Friday, April 26, 2013







Refusal To Distinguish


The White House website has announced

On April 24, 2013, National Drug Control Policy Director Gil Kerlikowske released the President’s national blueprint for drug policy, the 2013 National Drug Control Strategy. This document builds on drug policy reform achieved during the past three years, beginning with the Administration’s inaugural Strategy, released in 2010. This Strategy calls for drug policy reform rooted in scientific research on addiction, evidence-based prevention programs, increased access to treatment, a historic emphasis on recovery, and criminal justice reform.

It's hard to argue with that outline, unless you're a conservative hostile to scientific research and evidence- which probably would be most conservatives.

Still, the details were (understandably) sketchy.  Under the announcement's subsection "Drug Policy 101," we are told

While law enforcement will always play a vital role in protecting our communities from drug-related crime and violence, we simply cannot incarcerate our way out of the drug problem. Put simply, an enforcement-centric “war on drugs” approach to drug policy is counterproductive, inefficient, and costly. At the other extreme, drug legalization also runs counter to a public health and safety approach to drug policy. The more Americans use drugs, the higher the health, safety, productivity, and criminal justice costs we all have to bear.

Put simply, an enforcement-centric “war on drugs” approach to drug policy is counterproductive, inefficient, and costly. At the other extreme, drug legalization also runs counter to a public health and safety approach to drug policy.   

Sorry, but the White House here has it rear end-backward, with no acknowledgement- not even a hint of an acknowledgement- that marijuana is different than, say, cocaine or heroine.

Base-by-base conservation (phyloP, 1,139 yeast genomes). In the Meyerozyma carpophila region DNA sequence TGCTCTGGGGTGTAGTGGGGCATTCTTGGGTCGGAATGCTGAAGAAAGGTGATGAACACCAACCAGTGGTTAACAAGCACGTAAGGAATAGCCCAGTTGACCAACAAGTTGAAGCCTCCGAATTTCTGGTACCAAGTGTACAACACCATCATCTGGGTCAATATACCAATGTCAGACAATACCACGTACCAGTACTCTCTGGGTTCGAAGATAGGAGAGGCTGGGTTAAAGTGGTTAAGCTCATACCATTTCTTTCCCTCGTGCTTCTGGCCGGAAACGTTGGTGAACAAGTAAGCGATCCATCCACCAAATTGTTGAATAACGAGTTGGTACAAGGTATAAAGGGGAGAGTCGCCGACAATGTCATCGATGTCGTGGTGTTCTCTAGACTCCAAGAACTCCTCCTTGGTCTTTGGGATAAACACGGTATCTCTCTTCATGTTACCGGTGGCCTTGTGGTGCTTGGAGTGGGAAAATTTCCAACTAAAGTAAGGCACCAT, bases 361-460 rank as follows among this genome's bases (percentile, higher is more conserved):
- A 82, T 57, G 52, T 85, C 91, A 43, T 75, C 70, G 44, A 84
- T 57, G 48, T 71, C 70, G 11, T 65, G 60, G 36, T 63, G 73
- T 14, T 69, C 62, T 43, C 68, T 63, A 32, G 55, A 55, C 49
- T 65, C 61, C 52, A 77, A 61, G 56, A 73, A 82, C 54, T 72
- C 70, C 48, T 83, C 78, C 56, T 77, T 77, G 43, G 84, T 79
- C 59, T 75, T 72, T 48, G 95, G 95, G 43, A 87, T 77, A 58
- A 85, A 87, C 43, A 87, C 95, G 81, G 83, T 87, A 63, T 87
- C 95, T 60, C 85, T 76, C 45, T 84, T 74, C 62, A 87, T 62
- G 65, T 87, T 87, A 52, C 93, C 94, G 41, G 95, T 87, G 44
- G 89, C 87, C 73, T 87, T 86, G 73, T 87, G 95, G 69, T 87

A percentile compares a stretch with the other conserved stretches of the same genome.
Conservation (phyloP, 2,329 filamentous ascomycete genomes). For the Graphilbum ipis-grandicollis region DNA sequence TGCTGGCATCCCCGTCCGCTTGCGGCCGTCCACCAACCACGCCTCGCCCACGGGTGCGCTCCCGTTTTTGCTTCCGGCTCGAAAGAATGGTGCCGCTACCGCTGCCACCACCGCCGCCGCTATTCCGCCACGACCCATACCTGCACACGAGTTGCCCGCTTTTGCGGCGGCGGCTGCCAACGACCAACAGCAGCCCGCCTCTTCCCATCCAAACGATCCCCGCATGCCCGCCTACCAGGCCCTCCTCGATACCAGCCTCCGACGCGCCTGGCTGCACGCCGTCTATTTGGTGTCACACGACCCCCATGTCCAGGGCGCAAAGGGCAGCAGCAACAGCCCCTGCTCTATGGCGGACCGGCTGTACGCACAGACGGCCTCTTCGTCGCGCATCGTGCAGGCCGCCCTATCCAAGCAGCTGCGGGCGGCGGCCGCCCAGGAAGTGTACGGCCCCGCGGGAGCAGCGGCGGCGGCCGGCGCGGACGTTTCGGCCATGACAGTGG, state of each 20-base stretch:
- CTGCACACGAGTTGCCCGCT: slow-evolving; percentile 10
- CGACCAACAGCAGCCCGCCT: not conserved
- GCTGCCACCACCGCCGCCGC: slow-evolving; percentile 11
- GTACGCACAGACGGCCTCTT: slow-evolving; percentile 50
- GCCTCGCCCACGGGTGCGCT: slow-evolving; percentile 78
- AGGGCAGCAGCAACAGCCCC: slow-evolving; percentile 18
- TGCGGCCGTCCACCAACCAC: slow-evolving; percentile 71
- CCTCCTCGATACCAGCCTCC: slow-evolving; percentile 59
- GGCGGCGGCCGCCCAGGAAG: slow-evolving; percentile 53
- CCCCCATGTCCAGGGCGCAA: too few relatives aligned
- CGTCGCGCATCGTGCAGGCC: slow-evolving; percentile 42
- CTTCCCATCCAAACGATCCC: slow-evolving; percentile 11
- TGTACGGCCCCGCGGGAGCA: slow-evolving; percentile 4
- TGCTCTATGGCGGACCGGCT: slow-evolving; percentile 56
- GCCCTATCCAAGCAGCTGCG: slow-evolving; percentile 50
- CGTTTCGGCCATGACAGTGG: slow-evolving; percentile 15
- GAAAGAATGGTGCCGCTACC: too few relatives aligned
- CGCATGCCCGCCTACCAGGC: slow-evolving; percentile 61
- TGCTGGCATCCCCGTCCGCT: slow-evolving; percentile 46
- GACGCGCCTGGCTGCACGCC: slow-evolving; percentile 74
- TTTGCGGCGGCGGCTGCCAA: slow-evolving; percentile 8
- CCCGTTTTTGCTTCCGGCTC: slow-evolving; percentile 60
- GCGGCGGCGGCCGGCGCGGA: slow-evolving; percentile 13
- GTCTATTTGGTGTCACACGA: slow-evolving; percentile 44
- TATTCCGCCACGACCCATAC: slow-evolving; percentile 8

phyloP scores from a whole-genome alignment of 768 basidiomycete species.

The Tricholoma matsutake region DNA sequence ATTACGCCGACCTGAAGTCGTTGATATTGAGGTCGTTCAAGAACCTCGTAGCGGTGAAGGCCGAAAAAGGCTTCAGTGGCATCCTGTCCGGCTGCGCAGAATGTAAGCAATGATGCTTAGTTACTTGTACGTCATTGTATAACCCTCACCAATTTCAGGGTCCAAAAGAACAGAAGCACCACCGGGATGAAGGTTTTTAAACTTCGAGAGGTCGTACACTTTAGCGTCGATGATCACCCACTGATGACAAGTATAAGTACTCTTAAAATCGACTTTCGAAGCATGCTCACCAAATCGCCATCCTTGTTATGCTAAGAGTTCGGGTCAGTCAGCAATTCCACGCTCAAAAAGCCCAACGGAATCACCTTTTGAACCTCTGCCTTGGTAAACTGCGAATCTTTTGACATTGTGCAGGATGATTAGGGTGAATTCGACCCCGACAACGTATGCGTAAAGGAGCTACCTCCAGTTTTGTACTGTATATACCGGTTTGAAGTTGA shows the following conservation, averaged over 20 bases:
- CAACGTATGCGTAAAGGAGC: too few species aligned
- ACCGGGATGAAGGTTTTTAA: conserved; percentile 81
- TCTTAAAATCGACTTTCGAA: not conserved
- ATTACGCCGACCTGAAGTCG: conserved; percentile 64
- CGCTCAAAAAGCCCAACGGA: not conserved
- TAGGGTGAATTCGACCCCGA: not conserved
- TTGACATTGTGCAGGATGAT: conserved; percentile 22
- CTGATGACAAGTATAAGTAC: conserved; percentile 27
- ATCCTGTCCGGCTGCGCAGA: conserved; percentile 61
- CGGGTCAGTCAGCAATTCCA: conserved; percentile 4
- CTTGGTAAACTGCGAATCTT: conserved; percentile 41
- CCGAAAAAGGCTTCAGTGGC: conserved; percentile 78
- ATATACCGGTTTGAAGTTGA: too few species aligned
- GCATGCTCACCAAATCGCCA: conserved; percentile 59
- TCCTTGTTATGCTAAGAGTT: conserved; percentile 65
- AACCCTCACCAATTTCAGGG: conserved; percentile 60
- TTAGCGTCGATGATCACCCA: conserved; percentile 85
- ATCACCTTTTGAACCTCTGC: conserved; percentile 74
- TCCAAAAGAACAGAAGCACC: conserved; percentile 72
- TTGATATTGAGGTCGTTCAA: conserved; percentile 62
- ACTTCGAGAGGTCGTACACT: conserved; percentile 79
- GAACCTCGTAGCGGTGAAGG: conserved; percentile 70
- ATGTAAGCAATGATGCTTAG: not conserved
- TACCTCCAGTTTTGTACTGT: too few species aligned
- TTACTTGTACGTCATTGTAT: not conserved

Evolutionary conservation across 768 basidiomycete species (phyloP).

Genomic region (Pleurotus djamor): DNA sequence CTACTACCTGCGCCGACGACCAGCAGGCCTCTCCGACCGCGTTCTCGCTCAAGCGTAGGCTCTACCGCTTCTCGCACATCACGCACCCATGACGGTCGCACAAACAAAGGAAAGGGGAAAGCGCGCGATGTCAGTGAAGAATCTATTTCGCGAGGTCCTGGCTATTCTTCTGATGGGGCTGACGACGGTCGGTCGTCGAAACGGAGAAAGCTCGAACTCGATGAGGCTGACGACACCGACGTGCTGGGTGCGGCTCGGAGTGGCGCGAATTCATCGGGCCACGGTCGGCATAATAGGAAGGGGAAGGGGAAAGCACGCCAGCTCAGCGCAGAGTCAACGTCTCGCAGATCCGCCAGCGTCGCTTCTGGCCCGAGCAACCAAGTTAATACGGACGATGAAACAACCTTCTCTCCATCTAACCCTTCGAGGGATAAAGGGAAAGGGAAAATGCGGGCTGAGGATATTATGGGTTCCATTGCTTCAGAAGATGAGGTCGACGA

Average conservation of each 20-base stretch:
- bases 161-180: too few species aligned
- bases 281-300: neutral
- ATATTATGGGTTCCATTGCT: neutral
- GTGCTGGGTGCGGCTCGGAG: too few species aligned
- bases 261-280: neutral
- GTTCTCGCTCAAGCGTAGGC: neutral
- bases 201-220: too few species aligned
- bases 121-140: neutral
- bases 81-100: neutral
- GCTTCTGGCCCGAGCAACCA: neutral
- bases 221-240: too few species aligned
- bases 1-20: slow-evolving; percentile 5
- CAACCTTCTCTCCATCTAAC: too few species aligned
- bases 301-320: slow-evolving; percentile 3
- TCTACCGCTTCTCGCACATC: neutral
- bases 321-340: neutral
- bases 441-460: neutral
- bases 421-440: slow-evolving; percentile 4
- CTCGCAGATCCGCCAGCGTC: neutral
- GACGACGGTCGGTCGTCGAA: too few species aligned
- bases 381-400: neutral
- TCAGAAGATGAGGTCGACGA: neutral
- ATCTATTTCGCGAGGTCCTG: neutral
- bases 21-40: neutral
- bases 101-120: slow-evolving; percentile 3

That's not surprising.  In October, 2009 the Department of Justice issued a memorandum suggesting an acceptance of medical marijuana. Nonetheless

the Department of Justice has cracked down hard on medical marijuana, raiding hundreds of dispensaries, while the IRS and other federal law enforcement officials have gone after banks and landlords who do business with them. Fours years after promising not to make medical marijuana a priority, the government continues to target it aggressively.

From roughly the mid 1980s through the mid 1990s, cocaine- and more notably, crack cocaine- dominated the drug landscape.  Partly as a result, street crime surged and, with the decline of cocaine use (and other factors) has since declined.

Marijuana is to the "War on Drugs" as Iraq is to Afghanistan.   The Bush Administration poured into a war in Iraq tremendous resources better expended in Afghanistan, in which the Taliban gave shelter to Al Qaeda, and in which much of the planning for the horrific events of 9/11 took place.   Obsessed with Sadaam Hussein, the federal government pushed a war in Iraq to the detriment of an effort against terrorism, a scourge centered in Afghanistan.

For many years, Washington has insufficiently distinguished between "hard" drugs and marijuana, and dispensaries established to dispense marijuana in accord with state law are being enthusiastically raided.  But though de-emphasizing the War on Drugs (which, in deference to real wars, should be renamed), the Administration restates its opposition to the legalization of marijuana, even for personal use.

Elements of the new approach, such as increased funds for drug treatment, are wise.  But there seems to be little acknowledgement that, like conflating Afghanistan with the less consequential Iraq, there is a dramatic difference upon society between drugs which characteristically destroy the mind and body, and those which typically don't.




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